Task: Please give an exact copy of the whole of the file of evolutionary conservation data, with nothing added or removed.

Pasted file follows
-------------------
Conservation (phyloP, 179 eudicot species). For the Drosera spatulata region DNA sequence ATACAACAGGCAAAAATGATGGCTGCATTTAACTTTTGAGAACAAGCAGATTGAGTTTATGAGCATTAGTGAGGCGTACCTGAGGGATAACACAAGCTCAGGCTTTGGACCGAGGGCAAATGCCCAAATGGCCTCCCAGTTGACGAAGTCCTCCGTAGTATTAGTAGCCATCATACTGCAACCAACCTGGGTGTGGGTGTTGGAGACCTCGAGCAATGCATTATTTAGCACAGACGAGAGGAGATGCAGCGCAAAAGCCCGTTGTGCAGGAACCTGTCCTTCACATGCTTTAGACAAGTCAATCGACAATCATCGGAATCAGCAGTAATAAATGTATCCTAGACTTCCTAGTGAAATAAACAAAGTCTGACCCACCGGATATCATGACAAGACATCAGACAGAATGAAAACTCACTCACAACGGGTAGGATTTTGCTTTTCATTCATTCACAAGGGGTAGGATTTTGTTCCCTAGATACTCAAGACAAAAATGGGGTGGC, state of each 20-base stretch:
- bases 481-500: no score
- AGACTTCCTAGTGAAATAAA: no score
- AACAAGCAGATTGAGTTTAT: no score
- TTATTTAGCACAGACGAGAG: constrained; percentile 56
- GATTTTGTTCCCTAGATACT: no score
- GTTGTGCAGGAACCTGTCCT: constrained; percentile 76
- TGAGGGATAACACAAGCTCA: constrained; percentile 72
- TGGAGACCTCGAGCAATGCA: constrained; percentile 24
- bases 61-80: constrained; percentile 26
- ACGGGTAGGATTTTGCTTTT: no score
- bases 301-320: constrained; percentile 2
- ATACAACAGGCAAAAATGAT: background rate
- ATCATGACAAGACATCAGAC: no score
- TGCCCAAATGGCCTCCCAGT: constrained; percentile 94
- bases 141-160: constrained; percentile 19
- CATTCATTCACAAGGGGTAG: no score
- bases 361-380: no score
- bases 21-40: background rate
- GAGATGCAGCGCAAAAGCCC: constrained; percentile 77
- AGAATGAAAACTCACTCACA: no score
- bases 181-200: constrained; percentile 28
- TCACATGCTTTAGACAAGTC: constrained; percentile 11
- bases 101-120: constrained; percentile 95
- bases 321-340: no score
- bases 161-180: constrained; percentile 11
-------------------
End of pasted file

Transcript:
Conservation (phyloP, 179 eudicot species). For the Drosera spatulata region DNA sequence ATACAACAGGCAAAAATGATGGCTGCATTTAACTTTTGAGAACAAGCAGATTGAGTTTATGAGCATTAGTGAGGCGTACCTGAGGGATAACACAAGCTCAGGCTTTGGACCGAGGGCAAATGCCCAAATGGCCTCCCAGTTGACGAAGTCCTCCGTAGTATTAGTAGCCATCATACTGCAACCAACCTGGGTGTGGGTGTTGGAGACCTCGAGCAATGCATTATTTAGCACAGACGAGAGGAGATGCAGCGCAAAAGCCCGTTGTGCAGGAACCTGTCCTTCACATGCTTTAGACAAGTCAATCGACAATCATCGGAATCAGCAGTAATAAATGTATCCTAGACTTCCTAGTGAAATAAACAAAGTCTGACCCACCGGATATCATGACAAGACATCAGACAGAATGAAAACTCACTCACAACGGGTAGGATTTTGCTTTTCATTCATTCACAAGGGGTAGGATTTTGTTCCCTAGATACTCAAGACAAAAATGGGGTGGC, state of each 20-base stretch:
- bases 481-500: no score
- AGACTTCCTAGTGAAATAAA: no score
- AACAAGCAGATTGAGTTTAT: no score
- TTATTTAGCACAGACGAGAG: constrained; percentile 56
- GATTTTGTTCCCTAGATACT: no score
- GTTGTGCAGGAACCTGTCCT: constrained; percentile 76
- TGAGGGATAACACAAGCTCA: constrained; percentile 72
- TGGAGACCTCGAGCAATGCA: constrained; percentile 24
- bases 61-80: constrained; percentile 26
- ACGGGTAGGATTTTGCTTTT: no score
- bases 301-320: constrained; percentile 2
- ATACAACAGGCAAAAATGAT: background rate
- ATCATGACAAGACATCAGAC: no score
- TGCCCAAATGGCCTCCCAGT: constrained; percentile 94
- bases 141-160: constrained; percentile 19
- CATTCATTCACAAGGGGTAG: no score
- bases 361-380: no score
- bases 21-40: background rate
- GAGATGCAGCGCAAAAGCCC: constrained; percentile 77
- AGAATGAAAACTCACTCACA: no score
- bases 181-200: constrained; percentile 28
- TCACATGCTTTAGACAAGTC: constrained; percentile 11
- bases 101-120: constrained; percentile 95
- bases 321-340: no score
- bases 161-180: constrained; percentile 11